Pudong: A microcosm of China's reform and opening-up
World Insight with Tian Wei

"Trust was built and investors came and settled down in Pudong," said Zhao Qizheng, the first governor of Pudong and former vice mayor of Shanghai. He shared an oral history of Pudong with CGTN host Tian Wei.

Dr. Henry Kissinger, a widely respected statesman, who helped China and the U.S. establish diplomatic ties 50 years ago, was a respectful friend for Zhao Qizheng. Over the years, Dr. Kissinger became an advocate for the Pudong New Area because he saw the real transformation taking place right in front of his eyes. Here is what he told Zhao after Zhao and his team put their upmost efforts in building both Pudong's infrastructure and Lu Jiazui, its financial district:

"When China first announced the development of Pudong, the international community thought it was just a slogan. ... The first time I came, you showed me the plan on the map, and the second time you displayed the model, and the third time I saw the construction cranes. So I believe that Pudong's development is a practical action, not a slogan."

For years, Pudong was Zhao's sole work. He was so invested that he was even nicknamed "Pudong Zhao." He knew well that compared to the "hardware," meaning the infrastructure, the "software," meaning the policies, services and talents that Pudong could offer, would be even more crucial for international investors. He was grateful that preferential policies became a reality: "Production materials were exempted from import taxes. Reforms also created greater space for development."

Pudong became a new area for reform and opening-up 10 years after the establishment of the Shenzhen Special Economic Zone. But that decision has totally changed the fate of Pudong and even Shanghai.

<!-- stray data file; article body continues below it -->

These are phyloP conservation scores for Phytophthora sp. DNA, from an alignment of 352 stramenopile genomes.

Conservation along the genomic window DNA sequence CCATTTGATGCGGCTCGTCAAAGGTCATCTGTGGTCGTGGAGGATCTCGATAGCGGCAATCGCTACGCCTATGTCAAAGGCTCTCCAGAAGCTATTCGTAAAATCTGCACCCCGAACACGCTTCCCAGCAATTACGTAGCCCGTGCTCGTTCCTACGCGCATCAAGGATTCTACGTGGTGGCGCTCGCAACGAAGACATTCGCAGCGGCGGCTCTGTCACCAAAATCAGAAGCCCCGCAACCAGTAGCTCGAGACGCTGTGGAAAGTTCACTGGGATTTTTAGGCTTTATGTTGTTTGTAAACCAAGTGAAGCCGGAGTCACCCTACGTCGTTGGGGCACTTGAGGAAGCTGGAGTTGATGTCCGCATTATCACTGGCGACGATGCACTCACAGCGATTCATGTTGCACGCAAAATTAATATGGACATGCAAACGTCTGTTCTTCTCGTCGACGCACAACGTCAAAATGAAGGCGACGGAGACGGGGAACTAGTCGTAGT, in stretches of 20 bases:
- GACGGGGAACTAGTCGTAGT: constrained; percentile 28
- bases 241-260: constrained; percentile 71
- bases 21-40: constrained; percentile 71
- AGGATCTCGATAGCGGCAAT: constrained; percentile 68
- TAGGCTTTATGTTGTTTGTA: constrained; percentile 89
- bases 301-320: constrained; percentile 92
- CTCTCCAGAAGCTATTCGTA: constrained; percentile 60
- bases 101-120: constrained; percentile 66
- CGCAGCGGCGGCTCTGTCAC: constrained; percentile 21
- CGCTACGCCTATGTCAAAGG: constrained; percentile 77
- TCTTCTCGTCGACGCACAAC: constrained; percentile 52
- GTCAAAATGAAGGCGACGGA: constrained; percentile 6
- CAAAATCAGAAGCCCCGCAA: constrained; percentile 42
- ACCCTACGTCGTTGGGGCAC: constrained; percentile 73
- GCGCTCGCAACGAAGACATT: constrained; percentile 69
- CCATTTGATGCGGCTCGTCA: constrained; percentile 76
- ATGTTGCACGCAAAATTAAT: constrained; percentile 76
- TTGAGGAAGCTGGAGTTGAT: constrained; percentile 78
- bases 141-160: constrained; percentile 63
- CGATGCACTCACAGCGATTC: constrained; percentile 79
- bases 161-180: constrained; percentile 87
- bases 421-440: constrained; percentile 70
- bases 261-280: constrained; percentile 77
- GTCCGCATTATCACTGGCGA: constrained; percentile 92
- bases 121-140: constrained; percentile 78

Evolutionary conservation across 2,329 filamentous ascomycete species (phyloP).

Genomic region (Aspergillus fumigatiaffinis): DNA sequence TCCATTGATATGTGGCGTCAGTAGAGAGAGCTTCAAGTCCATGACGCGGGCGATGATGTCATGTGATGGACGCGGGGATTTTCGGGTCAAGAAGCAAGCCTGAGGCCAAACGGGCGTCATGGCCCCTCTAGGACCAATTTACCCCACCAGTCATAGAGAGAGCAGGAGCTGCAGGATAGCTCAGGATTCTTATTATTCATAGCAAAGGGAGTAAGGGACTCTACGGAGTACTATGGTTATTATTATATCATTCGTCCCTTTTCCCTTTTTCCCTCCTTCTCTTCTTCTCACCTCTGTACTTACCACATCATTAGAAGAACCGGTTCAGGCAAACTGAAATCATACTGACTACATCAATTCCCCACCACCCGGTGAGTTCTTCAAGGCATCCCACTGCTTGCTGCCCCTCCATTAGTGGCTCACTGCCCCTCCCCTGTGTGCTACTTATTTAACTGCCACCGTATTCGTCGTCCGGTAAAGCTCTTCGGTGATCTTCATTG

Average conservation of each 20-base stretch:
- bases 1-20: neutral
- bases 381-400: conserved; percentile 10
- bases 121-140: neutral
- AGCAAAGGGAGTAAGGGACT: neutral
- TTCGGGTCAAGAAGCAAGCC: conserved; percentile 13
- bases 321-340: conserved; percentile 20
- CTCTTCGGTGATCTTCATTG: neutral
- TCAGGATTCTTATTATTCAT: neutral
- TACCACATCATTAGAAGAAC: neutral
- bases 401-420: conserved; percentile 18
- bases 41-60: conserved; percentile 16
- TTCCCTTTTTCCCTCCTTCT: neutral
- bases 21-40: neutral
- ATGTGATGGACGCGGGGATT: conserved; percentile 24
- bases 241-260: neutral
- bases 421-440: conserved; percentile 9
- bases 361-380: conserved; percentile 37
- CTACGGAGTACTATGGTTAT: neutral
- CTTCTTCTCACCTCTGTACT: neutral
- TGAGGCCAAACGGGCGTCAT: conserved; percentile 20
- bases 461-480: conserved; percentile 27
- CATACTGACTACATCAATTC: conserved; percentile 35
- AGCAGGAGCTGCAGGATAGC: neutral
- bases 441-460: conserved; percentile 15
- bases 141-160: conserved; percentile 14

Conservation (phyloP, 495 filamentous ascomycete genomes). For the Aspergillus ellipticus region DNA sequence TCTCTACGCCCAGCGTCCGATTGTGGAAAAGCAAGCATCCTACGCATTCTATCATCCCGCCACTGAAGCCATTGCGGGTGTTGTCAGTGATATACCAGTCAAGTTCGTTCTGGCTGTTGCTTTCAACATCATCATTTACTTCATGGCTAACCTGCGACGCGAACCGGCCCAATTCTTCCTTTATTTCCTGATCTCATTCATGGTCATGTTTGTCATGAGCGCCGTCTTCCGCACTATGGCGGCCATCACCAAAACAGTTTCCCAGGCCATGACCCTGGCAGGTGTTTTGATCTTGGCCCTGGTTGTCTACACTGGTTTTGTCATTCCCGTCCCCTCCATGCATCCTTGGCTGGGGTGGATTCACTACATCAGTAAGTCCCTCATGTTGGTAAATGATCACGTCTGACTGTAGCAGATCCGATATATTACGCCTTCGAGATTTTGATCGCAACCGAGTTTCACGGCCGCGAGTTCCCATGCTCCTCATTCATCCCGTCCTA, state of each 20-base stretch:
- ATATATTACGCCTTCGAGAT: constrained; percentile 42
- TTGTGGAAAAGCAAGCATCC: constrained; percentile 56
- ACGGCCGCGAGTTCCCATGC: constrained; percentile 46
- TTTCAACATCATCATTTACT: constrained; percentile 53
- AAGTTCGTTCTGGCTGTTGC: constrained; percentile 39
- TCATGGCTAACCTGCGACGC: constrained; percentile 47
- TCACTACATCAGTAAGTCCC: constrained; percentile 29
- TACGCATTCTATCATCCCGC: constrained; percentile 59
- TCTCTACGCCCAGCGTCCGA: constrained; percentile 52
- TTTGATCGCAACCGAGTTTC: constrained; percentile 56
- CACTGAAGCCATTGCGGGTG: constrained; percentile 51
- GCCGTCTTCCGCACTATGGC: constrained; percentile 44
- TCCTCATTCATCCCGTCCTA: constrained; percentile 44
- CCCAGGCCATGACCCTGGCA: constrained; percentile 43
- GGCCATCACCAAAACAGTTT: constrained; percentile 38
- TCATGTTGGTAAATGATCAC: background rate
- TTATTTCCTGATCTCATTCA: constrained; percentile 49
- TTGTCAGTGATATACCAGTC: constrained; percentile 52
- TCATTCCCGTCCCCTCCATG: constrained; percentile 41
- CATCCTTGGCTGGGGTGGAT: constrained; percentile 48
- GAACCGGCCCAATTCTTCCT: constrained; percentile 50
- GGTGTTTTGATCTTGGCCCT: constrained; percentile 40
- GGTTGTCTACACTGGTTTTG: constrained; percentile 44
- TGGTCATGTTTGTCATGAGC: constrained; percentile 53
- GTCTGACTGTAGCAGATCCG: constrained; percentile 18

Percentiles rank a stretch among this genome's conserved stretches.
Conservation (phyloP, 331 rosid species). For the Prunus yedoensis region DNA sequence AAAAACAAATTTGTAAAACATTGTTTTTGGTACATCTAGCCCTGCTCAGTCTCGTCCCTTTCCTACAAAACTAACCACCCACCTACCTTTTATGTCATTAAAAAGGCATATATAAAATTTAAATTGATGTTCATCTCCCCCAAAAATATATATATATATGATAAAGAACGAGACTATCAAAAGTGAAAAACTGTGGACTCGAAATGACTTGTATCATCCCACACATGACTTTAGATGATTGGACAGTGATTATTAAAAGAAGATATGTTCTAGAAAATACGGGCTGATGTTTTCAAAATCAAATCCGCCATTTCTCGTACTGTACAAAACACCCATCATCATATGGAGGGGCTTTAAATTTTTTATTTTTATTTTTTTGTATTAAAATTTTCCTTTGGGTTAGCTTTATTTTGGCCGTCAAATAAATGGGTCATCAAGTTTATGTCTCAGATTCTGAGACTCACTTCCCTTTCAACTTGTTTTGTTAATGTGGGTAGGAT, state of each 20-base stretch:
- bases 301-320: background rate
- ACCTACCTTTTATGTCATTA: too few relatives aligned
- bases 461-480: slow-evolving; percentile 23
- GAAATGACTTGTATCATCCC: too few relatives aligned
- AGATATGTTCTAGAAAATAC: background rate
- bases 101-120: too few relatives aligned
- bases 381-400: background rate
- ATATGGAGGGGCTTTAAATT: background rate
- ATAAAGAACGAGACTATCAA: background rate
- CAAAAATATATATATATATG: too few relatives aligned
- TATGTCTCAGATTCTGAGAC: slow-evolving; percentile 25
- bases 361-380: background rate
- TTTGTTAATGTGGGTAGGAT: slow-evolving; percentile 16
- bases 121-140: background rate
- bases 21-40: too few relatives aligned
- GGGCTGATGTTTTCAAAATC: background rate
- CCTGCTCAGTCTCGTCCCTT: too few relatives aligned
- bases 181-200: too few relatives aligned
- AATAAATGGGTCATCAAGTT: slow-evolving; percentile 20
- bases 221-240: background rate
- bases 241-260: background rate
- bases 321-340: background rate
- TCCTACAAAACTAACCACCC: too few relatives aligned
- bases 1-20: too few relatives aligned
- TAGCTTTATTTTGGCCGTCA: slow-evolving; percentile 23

"The central government wanted to revitalize Shanghai through the development of Pudong. In the 1990s, there was a lack of a Chinese equivalent financial center to first class cities like London, New York and Tokyo. Pudong was conceived to be a center of economy, trade, finance, science and technology and logistics, where we could stand shoulder to shoulder with other international cities," he said.

After the policies were in place, Zhao's next challenge was attracting and securing the commitment of international investors.

"Build it and they will come," is a common phrase for any venture. Zhao recalls how he relied on word of mouth to persuade foreign investors to move their Asia headquarters to Pudong. He told them, "Shanghai faces the Yangtze River Basin, in the middle of China's coast. So you not only enter Shanghai, but also the whole of China. It's a very strategic location for anyone with the hopes to do business in Asia."


Zhao impressed not only former U.S. Secretary of State Kissinger, but also a former French President. Jacques Chirac said of Pudong, "This is the place where the sun rises. The Great Wall is magnificent, the Grand Canal is splendid. But Pudong is spectacular." Chirac, Kissinger and many other high-profile foreign figures became key cheerleaders and messengers of Pudong to an overseas audience.

The once popular saying proclaims, "I would rather have a bed in Puxi than have a room in Pudong." But Pudong has come out of the shadow of its more storied neighbor Puxi. Pudong now boasts the best parks, hospitals and schools in Shanghai. It even hosts some top universities. Pudong also has the fastest internet speed in China. All these factors have attracted China's top talents and even those from the rest of the world to Shanghai.

After 30 years, Pudong has been transformed into not only an important financial hub, but also a nurturing ground for innovation and high-tech, focusing on robotics and artificial intelligence.

Multinational companies have established their regional R&D centers in Pudong as well as modern factories churning out the latest models of robots for both the Chinese and the international markets.

Looking at the magnificent skyline of Pudong and standing next to a giant globe, "Pudong Zhao" said, "It is fitting that we are standing next to a globe while pondering over Pudong's development. Pudong's development rides the prevailing wave of globalization. We need to harness the global environment to revitalize Pudong and Shanghai." Although Zhao is proud of Pudong's progress, it is clear that this progress is a testament to China's global interaction.

World Insight with Tian Wei is an international platform for debate and intelligent discussion. It is the meeting point of both the highly influential and rising voices, facilitated by host Tian Wei. It provides nutrition to form your own thoughts and ideas through a 45-minute live debate and interviews.

Schedule: Monday-Saturday

Time (GMT): 1415, 2015

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